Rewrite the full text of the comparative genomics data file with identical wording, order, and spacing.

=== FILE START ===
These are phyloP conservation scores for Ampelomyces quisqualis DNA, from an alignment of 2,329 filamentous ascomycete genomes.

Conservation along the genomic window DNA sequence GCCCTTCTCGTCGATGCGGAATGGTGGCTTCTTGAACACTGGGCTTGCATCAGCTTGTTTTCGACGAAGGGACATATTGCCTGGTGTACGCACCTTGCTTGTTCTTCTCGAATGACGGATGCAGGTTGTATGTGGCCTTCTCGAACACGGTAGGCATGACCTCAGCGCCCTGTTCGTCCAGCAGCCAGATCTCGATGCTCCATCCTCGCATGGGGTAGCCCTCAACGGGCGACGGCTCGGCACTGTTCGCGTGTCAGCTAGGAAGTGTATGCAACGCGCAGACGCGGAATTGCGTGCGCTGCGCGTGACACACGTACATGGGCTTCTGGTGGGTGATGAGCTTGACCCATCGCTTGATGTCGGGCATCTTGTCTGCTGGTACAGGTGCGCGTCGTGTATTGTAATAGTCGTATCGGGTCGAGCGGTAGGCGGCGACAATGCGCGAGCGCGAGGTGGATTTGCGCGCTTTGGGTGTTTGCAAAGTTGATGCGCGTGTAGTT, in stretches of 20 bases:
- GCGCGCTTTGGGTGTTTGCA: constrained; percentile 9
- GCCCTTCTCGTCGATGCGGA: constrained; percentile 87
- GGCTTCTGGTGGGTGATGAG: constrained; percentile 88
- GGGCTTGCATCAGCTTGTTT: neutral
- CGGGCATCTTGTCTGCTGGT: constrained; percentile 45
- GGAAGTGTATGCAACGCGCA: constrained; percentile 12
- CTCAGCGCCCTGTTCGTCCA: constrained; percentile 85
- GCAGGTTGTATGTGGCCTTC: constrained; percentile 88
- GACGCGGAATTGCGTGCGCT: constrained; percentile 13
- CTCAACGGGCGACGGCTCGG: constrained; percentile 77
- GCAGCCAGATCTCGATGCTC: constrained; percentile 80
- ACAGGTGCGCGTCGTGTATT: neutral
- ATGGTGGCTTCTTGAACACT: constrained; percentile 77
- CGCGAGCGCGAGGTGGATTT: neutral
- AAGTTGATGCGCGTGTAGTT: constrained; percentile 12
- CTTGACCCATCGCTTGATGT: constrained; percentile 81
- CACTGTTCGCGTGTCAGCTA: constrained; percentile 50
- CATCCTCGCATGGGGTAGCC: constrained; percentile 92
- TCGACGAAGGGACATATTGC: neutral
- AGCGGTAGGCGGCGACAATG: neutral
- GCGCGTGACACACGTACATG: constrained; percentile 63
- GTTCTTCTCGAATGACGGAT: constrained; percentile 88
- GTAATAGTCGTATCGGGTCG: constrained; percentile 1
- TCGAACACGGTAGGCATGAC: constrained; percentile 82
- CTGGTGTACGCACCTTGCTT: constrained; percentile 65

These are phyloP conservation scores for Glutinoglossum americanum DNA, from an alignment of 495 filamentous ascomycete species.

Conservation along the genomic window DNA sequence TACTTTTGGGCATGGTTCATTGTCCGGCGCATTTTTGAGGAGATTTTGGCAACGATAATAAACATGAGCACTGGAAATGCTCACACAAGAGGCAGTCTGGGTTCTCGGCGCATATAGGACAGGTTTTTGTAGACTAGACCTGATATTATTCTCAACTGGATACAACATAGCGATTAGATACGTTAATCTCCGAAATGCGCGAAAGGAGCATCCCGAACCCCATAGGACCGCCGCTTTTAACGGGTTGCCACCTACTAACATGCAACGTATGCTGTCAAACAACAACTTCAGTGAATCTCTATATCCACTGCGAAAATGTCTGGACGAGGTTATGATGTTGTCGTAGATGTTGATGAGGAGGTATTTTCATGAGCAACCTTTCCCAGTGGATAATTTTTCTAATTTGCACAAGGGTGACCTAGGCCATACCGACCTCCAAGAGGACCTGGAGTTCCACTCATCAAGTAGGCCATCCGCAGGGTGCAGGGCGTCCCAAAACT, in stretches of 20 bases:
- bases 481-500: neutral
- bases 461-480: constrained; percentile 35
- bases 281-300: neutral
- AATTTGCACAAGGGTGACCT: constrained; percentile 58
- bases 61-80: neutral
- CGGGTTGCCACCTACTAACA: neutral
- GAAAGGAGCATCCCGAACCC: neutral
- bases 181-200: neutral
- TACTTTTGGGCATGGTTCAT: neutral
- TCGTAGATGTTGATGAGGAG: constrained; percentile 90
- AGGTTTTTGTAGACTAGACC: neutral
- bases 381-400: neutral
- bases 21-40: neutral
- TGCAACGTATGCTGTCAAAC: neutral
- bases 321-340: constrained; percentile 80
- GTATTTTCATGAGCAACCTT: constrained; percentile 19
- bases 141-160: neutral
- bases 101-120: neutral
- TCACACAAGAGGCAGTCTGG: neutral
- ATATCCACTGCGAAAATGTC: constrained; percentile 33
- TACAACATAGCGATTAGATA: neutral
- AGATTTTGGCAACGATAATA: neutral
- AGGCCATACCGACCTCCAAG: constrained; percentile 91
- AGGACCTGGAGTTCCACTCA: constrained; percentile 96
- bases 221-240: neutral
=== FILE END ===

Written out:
These are phyloP conservation scores for Ampelomyces quisqualis DNA, from an alignment of 2,329 filamentous ascomycete genomes.

Conservation along the genomic window DNA sequence GCCCTTCTCGTCGATGCGGAATGGTGGCTTCTTGAACACTGGGCTTGCATCAGCTTGTTTTCGACGAAGGGACATATTGCCTGGTGTACGCACCTTGCTTGTTCTTCTCGAATGACGGATGCAGGTTGTATGTGGCCTTCTCGAACACGGTAGGCATGACCTCAGCGCCCTGTTCGTCCAGCAGCCAGATCTCGATGCTCCATCCTCGCATGGGGTAGCCCTCAACGGGCGACGGCTCGGCACTGTTCGCGTGTCAGCTAGGAAGTGTATGCAACGCGCAGACGCGGAATTGCGTGCGCTGCGCGTGACACACGTACATGGGCTTCTGGTGGGTGATGAGCTTGACCCATCGCTTGATGTCGGGCATCTTGTCTGCTGGTACAGGTGCGCGTCGTGTATTGTAATAGTCGTATCGGGTCGAGCGGTAGGCGGCGACAATGCGCGAGCGCGAGGTGGATTTGCGCGCTTTGGGTGTTTGCAAAGTTGATGCGCGTGTAGTT, in stretches of 20 bases:
- GCGCGCTTTGGGTGTTTGCA: constrained; percentile 9
- GCCCTTCTCGTCGATGCGGA: constrained; percentile 87
- GGCTTCTGGTGGGTGATGAG: constrained; percentile 88
- GGGCTTGCATCAGCTTGTTT: neutral
- CGGGCATCTTGTCTGCTGGT: constrained; percentile 45
- GGAAGTGTATGCAACGCGCA: constrained; percentile 12
- CTCAGCGCCCTGTTCGTCCA: constrained; percentile 85
- GCAGGTTGTATGTGGCCTTC: constrained; percentile 88
- GACGCGGAATTGCGTGCGCT: constrained; percentile 13
- CTCAACGGGCGACGGCTCGG: constrained; percentile 77
- GCAGCCAGATCTCGATGCTC: constrained; percentile 80
- ACAGGTGCGCGTCGTGTATT: neutral
- ATGGTGGCTTCTTGAACACT: constrained; percentile 77
- CGCGAGCGCGAGGTGGATTT: neutral
- AAGTTGATGCGCGTGTAGTT: constrained; percentile 12
- CTTGACCCATCGCTTGATGT: constrained; percentile 81
- CACTGTTCGCGTGTCAGCTA: constrained; percentile 50
- CATCCTCGCATGGGGTAGCC: constrained; percentile 92
- TCGACGAAGGGACATATTGC: neutral
- AGCGGTAGGCGGCGACAATG: neutral
- GCGCGTGACACACGTACATG: constrained; percentile 63
- GTTCTTCTCGAATGACGGAT: constrained; percentile 88
- GTAATAGTCGTATCGGGTCG: constrained; percentile 1
- TCGAACACGGTAGGCATGAC: constrained; percentile 82
- CTGGTGTACGCACCTTGCTT: constrained; percentile 65

These are phyloP conservation scores for Glutinoglossum americanum DNA, from an alignment of 495 filamentous ascomycete species.

Conservation along the genomic window DNA sequence TACTTTTGGGCATGGTTCATTGTCCGGCGCATTTTTGAGGAGATTTTGGCAACGATAATAAACATGAGCACTGGAAATGCTCACACAAGAGGCAGTCTGGGTTCTCGGCGCATATAGGACAGGTTTTTGTAGACTAGACCTGATATTATTCTCAACTGGATACAACATAGCGATTAGATACGTTAATCTCCGAAATGCGCGAAAGGAGCATCCCGAACCCCATAGGACCGCCGCTTTTAACGGGTTGCCACCTACTAACATGCAACGTATGCTGTCAAACAACAACTTCAGTGAATCTCTATATCCACTGCGAAAATGTCTGGACGAGGTTATGATGTTGTCGTAGATGTTGATGAGGAGGTATTTTCATGAGCAACCTTTCCCAGTGGATAATTTTTCTAATTTGCACAAGGGTGACCTAGGCCATACCGACCTCCAAGAGGACCTGGAGTTCCACTCATCAAGTAGGCCATCCGCAGGGTGCAGGGCGTCCCAAAACT, in stretches of 20 bases:
- bases 481-500: neutral
- bases 461-480: constrained; percentile 35
- bases 281-300: neutral
- AATTTGCACAAGGGTGACCT: constrained; percentile 58
- bases 61-80: neutral
- CGGGTTGCCACCTACTAACA: neutral
- GAAAGGAGCATCCCGAACCC: neutral
- bases 181-200: neutral
- TACTTTTGGGCATGGTTCAT: neutral
- TCGTAGATGTTGATGAGGAG: constrained; percentile 90
- AGGTTTTTGTAGACTAGACC: neutral
- bases 381-400: neutral
- bases 21-40: neutral
- TGCAACGTATGCTGTCAAAC: neutral
- bases 321-340: constrained; percentile 80
- GTATTTTCATGAGCAACCTT: constrained; percentile 19
- bases 141-160: neutral
- bases 101-120: neutral
- TCACACAAGAGGCAGTCTGG: neutral
- ATATCCACTGCGAAAATGTC: constrained; percentile 33
- TACAACATAGCGATTAGATA: neutral
- AGATTTTGGCAACGATAATA: neutral
- AGGCCATACCGACCTCCAAG: constrained; percentile 91
- AGGACCTGGAGTTCCACTCA: constrained; percentile 96
- bases 221-240: neutral